Christmas has snuck up on us once again but for a second year running its arrival has been dampened by the ongoing spread of COVID-19, now bolstered by the even more transmissible, Omicron variant. With the new strain already being the most dominant in the US, medical experts have been warning against large family gatherings over the festive period for fears that they will spread a lot more than Christmas cheer.
Speaking on the subject, World Health Organization (WHO) Director-General Tedros Adhanom Ghebreyesus gave a grim warning about the possible consequences of Christmas gatherings. "An event canceled is better than a life canceled," he said during a press conference yesterday at the WHO headquarters in Geneva, reports Business Insider.
While the religious celebration of Christmas centers around December 25, experts are encouraging people to celebrate within their households until the rate of spread has stabilized to avoid overrunning hospitals that are already struggling. Large gatherings can then safely resume at a later date when the emergency services aren’t stretched so thin.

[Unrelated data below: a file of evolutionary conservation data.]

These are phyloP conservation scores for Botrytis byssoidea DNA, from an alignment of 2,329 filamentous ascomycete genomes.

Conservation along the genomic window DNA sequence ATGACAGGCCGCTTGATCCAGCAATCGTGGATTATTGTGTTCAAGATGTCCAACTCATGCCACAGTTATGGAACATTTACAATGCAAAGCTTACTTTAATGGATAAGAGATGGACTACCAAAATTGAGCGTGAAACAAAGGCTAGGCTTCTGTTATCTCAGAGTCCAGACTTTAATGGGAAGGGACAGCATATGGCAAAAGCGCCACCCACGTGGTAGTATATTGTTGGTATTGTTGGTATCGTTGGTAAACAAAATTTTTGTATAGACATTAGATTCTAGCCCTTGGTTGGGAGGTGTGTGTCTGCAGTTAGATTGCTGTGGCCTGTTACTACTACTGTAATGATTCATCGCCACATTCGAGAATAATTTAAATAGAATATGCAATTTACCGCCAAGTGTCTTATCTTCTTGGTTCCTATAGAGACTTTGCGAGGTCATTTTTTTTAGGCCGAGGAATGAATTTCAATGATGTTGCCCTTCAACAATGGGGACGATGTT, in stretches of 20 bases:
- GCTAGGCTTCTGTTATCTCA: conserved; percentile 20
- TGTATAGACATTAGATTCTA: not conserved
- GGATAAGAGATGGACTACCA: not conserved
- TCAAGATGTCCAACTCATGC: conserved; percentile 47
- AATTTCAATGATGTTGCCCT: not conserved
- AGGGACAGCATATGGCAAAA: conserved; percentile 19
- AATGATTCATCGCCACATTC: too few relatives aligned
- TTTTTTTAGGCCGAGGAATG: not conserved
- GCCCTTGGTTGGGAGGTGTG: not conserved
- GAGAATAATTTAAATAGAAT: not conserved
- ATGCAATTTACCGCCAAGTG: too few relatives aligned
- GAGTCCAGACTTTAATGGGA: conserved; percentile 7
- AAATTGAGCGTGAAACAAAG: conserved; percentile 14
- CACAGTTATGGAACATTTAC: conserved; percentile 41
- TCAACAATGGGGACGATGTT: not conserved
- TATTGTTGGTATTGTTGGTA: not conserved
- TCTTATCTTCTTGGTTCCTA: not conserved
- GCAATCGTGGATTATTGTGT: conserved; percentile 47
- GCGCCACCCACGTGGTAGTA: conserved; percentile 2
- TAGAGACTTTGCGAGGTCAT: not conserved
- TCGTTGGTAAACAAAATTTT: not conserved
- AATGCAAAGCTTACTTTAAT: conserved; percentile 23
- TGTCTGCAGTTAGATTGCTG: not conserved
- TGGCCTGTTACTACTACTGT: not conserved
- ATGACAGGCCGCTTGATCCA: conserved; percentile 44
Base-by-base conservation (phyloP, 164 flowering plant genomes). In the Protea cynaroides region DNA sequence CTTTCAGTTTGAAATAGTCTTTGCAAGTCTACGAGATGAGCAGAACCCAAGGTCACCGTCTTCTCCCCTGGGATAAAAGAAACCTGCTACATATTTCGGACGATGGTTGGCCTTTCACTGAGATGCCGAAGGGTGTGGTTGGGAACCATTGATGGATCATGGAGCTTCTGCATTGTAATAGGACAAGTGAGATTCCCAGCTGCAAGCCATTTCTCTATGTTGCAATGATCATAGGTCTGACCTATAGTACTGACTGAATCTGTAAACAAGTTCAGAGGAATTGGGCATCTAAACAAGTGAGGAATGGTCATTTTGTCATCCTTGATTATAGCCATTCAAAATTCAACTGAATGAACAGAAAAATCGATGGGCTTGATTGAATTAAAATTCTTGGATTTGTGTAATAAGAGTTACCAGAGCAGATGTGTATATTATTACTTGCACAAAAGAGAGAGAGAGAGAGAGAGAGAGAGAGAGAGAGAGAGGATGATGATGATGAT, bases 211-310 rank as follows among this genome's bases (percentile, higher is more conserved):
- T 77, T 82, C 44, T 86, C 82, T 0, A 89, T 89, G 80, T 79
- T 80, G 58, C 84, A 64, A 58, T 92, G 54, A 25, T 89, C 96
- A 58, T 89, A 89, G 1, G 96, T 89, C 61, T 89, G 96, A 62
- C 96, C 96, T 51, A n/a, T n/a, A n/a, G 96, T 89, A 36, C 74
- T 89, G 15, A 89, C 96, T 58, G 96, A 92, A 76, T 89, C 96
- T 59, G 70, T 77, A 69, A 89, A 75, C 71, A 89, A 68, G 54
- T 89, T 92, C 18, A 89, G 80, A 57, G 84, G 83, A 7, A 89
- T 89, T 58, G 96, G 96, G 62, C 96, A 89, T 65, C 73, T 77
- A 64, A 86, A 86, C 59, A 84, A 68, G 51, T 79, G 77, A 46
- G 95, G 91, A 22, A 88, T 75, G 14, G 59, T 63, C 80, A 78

"It's better to cancel now and celebrate later, than to celebrate now and grieve later,” continued Ghebreyesus.
According to data from the Centers for Disease Control and Prevention, the Omicron variant has already become the dominant version of COVID-19 currently circulating in the US, constituting 73.2 percent of new infections in the past week. A dramatic increase from the previous week which reported just 12.6 percent of cases were down to Omicron.
In spite of the setback, vaccination remains the best form of defense against severe disease. While breakthrough infections in double-vaccinated people have been widely reported, the majority of cases ending up in intensive care sit within the unvaccinated community. This sentiment was reflected by White House COVID-19 Response Coordinator Jeff Zients in a firm but fair teleconference earlier this week.
“Our vaccines work against Omicron, especially for people who get booster shots when they are eligible," said Zients. "If you are vaccinated, you could test positive. But if you do get COVID, your case will likely be asymptomatic or mild.
“For the unvaccinated, you’re looking at a winter of severe illness and death for yourselves, your families, and the hospitals you may soon overwhelm. So, our message to every American is clear: There is action you can take to protect yourself and your family. Wear a mask in public indoor settings. Get vaccinated, get your kids vaccinated, and get a booster shot when you’re eligible.”